Back in high school, busy students logged onto www. free-essays dot com to download five or ten pages analyzing theme, conflict and imagery in The Scarlet Letter or "A Rose for Emily." When they got to college, those same busy, busy students hooked up with www. college-papers dot com. For eight or ten dollars a page, they could put their own names on “nonplagiarized essays,” complete with footnotes and bibliographies on such topics as “Comparative Motifs in The Pearl Poet and Sir Gawain,” or “Microeconomic Factors Influencing the Effectiveness of NAFTA,” and “The Psycho-Social Impacts of Gay Adoption.” Now, thrust into the real world of work, what’s a busy, busy high-school-valedictorian-college-grad-cum-laude now a very busy, busy CPA to do when he needs a nicely written newspaper column?
An Oak Harbor, Wash., firm, Mostad and Christensen Inc., comes to the rescue! For a tad less than $500 a year, the nice folks there e-mail a monthly assortment of tax and financial articles, edited to about 300 words and suitable for “publishing in local newspapers or community publications under your firm’s name,” according to the company’s Web-sales site.
And, my goodness! How well this system serves all involved – as long as you don’t count the reader – is evident right here in today's Gondolier, business page, front and center. D. Grady Hough Jr., who earns his living as a CPA in Venice gets “business columnist” status to publish the 300 words he bought last month from Mostad and Christensen. His purchase price includes the privilege of saying the essay is his own work, even though it isn’t.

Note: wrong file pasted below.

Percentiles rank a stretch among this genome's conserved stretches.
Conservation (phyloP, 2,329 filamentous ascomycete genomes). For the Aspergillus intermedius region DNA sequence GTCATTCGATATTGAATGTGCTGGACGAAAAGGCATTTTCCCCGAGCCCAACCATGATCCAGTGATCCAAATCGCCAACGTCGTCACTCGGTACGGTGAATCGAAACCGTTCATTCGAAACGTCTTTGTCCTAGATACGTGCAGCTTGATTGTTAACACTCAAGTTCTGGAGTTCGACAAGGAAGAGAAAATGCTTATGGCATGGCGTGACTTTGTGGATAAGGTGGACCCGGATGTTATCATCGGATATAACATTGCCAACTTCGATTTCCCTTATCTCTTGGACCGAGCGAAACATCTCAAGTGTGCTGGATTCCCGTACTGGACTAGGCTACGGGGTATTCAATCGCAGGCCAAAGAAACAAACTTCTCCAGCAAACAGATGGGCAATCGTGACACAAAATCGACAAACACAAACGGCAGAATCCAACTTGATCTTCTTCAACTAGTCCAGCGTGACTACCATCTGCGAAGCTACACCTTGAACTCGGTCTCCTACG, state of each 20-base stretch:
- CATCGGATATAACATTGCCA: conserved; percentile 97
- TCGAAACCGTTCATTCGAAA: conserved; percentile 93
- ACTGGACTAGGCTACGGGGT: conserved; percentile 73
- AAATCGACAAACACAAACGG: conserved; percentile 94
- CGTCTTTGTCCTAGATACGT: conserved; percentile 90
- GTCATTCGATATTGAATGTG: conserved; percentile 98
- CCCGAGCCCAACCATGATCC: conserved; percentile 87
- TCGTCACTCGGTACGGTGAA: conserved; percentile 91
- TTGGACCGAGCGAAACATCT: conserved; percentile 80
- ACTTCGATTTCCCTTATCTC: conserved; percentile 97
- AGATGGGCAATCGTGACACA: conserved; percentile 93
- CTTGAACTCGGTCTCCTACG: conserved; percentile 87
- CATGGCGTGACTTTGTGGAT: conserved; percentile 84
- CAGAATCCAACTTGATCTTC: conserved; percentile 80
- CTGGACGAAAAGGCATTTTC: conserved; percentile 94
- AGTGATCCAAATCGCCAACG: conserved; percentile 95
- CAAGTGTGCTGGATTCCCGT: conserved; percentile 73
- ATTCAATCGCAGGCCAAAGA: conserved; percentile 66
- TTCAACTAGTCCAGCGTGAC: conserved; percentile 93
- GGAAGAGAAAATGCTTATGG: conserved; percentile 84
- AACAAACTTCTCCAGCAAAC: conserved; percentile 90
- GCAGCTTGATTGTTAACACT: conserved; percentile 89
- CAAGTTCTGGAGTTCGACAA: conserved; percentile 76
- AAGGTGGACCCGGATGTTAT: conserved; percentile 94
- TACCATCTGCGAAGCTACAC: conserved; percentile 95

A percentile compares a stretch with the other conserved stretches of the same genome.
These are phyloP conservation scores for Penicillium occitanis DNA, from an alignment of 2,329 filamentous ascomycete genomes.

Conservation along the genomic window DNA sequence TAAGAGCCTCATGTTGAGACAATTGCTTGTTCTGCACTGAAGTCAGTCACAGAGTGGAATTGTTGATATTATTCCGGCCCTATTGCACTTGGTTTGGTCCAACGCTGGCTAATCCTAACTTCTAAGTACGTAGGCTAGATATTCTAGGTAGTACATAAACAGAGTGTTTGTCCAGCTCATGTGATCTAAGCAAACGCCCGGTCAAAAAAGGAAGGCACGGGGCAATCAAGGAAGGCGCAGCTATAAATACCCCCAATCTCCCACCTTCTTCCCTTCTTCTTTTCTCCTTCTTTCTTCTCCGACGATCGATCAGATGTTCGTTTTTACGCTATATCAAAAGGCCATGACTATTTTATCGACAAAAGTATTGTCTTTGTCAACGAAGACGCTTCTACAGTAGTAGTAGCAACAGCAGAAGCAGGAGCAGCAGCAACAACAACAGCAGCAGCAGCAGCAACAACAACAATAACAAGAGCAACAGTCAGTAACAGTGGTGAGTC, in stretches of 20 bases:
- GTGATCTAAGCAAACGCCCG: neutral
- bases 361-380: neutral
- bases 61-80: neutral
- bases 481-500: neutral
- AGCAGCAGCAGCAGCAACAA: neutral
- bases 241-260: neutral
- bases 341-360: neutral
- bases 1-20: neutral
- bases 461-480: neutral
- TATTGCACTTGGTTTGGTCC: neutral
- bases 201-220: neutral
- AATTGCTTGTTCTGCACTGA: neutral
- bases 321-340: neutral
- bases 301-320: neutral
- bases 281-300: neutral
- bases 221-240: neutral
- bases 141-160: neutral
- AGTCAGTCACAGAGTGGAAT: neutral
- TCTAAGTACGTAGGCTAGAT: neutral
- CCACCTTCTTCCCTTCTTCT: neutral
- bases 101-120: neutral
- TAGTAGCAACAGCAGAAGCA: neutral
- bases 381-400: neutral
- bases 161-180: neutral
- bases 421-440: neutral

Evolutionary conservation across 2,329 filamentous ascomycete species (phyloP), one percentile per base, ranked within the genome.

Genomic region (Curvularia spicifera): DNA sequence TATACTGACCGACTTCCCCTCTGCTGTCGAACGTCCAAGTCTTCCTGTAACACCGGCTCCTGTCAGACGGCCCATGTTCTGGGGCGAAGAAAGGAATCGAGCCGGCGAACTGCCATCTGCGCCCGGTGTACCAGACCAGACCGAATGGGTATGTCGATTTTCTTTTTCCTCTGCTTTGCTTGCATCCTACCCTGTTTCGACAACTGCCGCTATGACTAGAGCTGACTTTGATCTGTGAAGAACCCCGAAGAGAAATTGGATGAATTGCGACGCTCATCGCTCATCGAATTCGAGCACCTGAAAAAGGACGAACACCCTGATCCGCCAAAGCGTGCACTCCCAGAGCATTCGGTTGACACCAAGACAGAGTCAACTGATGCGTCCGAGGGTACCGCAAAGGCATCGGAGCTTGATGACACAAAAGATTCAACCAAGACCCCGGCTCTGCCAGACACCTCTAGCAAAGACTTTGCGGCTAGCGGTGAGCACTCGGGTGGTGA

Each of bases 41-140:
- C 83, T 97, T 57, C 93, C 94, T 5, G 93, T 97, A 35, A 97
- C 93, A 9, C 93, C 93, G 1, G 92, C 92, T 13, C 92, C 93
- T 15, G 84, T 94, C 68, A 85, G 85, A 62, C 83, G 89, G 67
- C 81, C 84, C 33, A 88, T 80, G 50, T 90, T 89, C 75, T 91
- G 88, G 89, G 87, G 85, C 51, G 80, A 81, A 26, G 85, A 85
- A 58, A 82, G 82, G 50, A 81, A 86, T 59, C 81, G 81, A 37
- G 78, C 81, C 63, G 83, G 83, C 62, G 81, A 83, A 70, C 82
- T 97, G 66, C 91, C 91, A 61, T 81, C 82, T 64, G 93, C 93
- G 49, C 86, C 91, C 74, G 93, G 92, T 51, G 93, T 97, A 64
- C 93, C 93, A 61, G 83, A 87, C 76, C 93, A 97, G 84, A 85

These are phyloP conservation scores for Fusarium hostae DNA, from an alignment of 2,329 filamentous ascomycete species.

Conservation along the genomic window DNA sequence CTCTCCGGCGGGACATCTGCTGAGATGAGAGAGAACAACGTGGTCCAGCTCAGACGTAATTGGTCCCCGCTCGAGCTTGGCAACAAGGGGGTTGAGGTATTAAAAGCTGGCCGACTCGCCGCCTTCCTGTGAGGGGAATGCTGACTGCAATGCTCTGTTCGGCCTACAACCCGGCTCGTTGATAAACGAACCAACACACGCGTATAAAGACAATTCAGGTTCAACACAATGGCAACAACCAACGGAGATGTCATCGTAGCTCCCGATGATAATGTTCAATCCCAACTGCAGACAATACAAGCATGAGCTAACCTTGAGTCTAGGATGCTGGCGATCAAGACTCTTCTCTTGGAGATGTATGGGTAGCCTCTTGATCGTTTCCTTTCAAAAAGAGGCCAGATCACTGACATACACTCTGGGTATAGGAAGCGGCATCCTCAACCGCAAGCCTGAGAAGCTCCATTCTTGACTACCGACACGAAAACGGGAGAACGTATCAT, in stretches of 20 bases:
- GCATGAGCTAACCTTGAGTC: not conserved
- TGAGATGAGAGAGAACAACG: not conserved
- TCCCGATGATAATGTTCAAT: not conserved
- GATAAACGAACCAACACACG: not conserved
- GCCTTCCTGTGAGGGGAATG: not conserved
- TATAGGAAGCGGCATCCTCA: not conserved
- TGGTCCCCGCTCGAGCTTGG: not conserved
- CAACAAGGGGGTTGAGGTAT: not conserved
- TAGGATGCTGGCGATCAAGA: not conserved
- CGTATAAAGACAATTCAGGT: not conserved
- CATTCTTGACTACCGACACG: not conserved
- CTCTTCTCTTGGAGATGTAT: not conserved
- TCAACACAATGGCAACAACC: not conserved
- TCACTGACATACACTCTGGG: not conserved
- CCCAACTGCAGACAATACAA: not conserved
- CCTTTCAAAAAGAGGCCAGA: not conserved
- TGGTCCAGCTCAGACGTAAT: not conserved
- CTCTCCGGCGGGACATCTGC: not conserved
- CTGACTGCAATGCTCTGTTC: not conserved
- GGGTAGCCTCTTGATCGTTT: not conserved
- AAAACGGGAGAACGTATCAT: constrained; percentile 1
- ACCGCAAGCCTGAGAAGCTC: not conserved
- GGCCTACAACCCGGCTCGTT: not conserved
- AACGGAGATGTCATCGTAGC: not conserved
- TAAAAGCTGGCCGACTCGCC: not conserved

Apart from the bleak ethics of lying about whether you wrote something – called plagiarism except when semi-winked at by contractual arrangements between consenting adults – this article requires the newspaper’s entire staff of writers, editors, and publishers turn a blind eye to the deception it works on their community of readers. Most newspapers, when running this sort of drek, put a box around it and display the words “paid advertisement” in a place easily discerned by readers who like their business news gathered and presented by trained journalists who make at least a pretense of objectivity.
As for the CPA: He’s in a field that requires a high level of trust. Old Word Wolf can’t trust him to admit where he got his “news” or acknowledge that he didn’t research it, write it, or check its accuracy. And we're supposed to trust him with our taxes?
On a jollier note ...
Cutline: Trees bring season joy
So that's why the holiday is happy!